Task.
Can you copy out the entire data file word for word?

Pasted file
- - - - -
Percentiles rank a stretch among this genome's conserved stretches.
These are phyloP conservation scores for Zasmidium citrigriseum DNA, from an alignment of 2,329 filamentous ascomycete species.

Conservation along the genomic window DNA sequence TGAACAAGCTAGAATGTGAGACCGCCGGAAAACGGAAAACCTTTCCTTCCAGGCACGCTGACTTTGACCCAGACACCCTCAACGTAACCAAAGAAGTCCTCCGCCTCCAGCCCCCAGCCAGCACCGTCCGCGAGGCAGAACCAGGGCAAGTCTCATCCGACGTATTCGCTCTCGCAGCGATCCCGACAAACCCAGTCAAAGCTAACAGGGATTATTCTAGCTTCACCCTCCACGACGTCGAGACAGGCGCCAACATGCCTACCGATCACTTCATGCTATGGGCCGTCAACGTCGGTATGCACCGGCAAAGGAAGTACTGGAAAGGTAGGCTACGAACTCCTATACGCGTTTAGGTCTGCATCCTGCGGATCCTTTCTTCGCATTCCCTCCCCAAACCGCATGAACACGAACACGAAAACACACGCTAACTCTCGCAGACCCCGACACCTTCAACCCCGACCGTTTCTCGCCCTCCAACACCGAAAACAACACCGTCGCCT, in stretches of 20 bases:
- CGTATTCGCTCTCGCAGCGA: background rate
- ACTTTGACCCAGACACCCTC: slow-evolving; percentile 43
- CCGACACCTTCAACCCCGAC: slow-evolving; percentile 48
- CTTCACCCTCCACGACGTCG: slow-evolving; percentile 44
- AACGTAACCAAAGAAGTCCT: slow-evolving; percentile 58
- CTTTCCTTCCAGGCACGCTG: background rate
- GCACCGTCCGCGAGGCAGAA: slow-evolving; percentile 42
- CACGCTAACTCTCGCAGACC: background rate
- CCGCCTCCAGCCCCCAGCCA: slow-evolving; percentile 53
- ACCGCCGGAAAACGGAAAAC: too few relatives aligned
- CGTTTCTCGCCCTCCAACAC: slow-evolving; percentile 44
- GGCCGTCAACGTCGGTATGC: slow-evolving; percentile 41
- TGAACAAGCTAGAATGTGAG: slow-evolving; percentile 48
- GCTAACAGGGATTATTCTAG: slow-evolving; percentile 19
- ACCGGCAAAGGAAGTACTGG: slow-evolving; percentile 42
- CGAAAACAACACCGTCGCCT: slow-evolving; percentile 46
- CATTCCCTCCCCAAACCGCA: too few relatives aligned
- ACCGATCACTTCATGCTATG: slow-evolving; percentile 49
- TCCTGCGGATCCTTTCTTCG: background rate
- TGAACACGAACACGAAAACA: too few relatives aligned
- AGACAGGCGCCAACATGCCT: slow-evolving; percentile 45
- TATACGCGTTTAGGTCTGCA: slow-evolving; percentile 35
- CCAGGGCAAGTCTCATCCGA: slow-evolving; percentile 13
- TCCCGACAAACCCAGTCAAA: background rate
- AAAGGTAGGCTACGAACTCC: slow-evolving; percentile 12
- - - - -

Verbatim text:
Percentiles rank a stretch among this genome's conserved stretches.
These are phyloP conservation scores for Zasmidium citrigriseum DNA, from an alignment of 2,329 filamentous ascomycete species.

Conservation along the genomic window DNA sequence TGAACAAGCTAGAATGTGAGACCGCCGGAAAACGGAAAACCTTTCCTTCCAGGCACGCTGACTTTGACCCAGACACCCTCAACGTAACCAAAGAAGTCCTCCGCCTCCAGCCCCCAGCCAGCACCGTCCGCGAGGCAGAACCAGGGCAAGTCTCATCCGACGTATTCGCTCTCGCAGCGATCCCGACAAACCCAGTCAAAGCTAACAGGGATTATTCTAGCTTCACCCTCCACGACGTCGAGACAGGCGCCAACATGCCTACCGATCACTTCATGCTATGGGCCGTCAACGTCGGTATGCACCGGCAAAGGAAGTACTGGAAAGGTAGGCTACGAACTCCTATACGCGTTTAGGTCTGCATCCTGCGGATCCTTTCTTCGCATTCCCTCCCCAAACCGCATGAACACGAACACGAAAACACACGCTAACTCTCGCAGACCCCGACACCTTCAACCCCGACCGTTTCTCGCCCTCCAACACCGAAAACAACACCGTCGCCT, in stretches of 20 bases:
- CGTATTCGCTCTCGCAGCGA: background rate
- ACTTTGACCCAGACACCCTC: slow-evolving; percentile 43
- CCGACACCTTCAACCCCGAC: slow-evolving; percentile 48
- CTTCACCCTCCACGACGTCG: slow-evolving; percentile 44
- AACGTAACCAAAGAAGTCCT: slow-evolving; percentile 58
- CTTTCCTTCCAGGCACGCTG: background rate
- GCACCGTCCGCGAGGCAGAA: slow-evolving; percentile 42
- CACGCTAACTCTCGCAGACC: background rate
- CCGCCTCCAGCCCCCAGCCA: slow-evolving; percentile 53
- ACCGCCGGAAAACGGAAAAC: too few relatives aligned
- CGTTTCTCGCCCTCCAACAC: slow-evolving; percentile 44
- GGCCGTCAACGTCGGTATGC: slow-evolving; percentile 41
- TGAACAAGCTAGAATGTGAG: slow-evolving; percentile 48
- GCTAACAGGGATTATTCTAG: slow-evolving; percentile 19
- ACCGGCAAAGGAAGTACTGG: slow-evolving; percentile 42
- CGAAAACAACACCGTCGCCT: slow-evolving; percentile 46
- CATTCCCTCCCCAAACCGCA: too few relatives aligned
- ACCGATCACTTCATGCTATG: slow-evolving; percentile 49
- TCCTGCGGATCCTTTCTTCG: background rate
- TGAACACGAACACGAAAACA: too few relatives aligned
- AGACAGGCGCCAACATGCCT: slow-evolving; percentile 45
- TATACGCGTTTAGGTCTGCA: slow-evolving; percentile 35
- CCAGGGCAAGTCTCATCCGA: slow-evolving; percentile 13
- TCCCGACAAACCCAGTCAAA: background rate
- AAAGGTAGGCTACGAACTCC: slow-evolving; percentile 12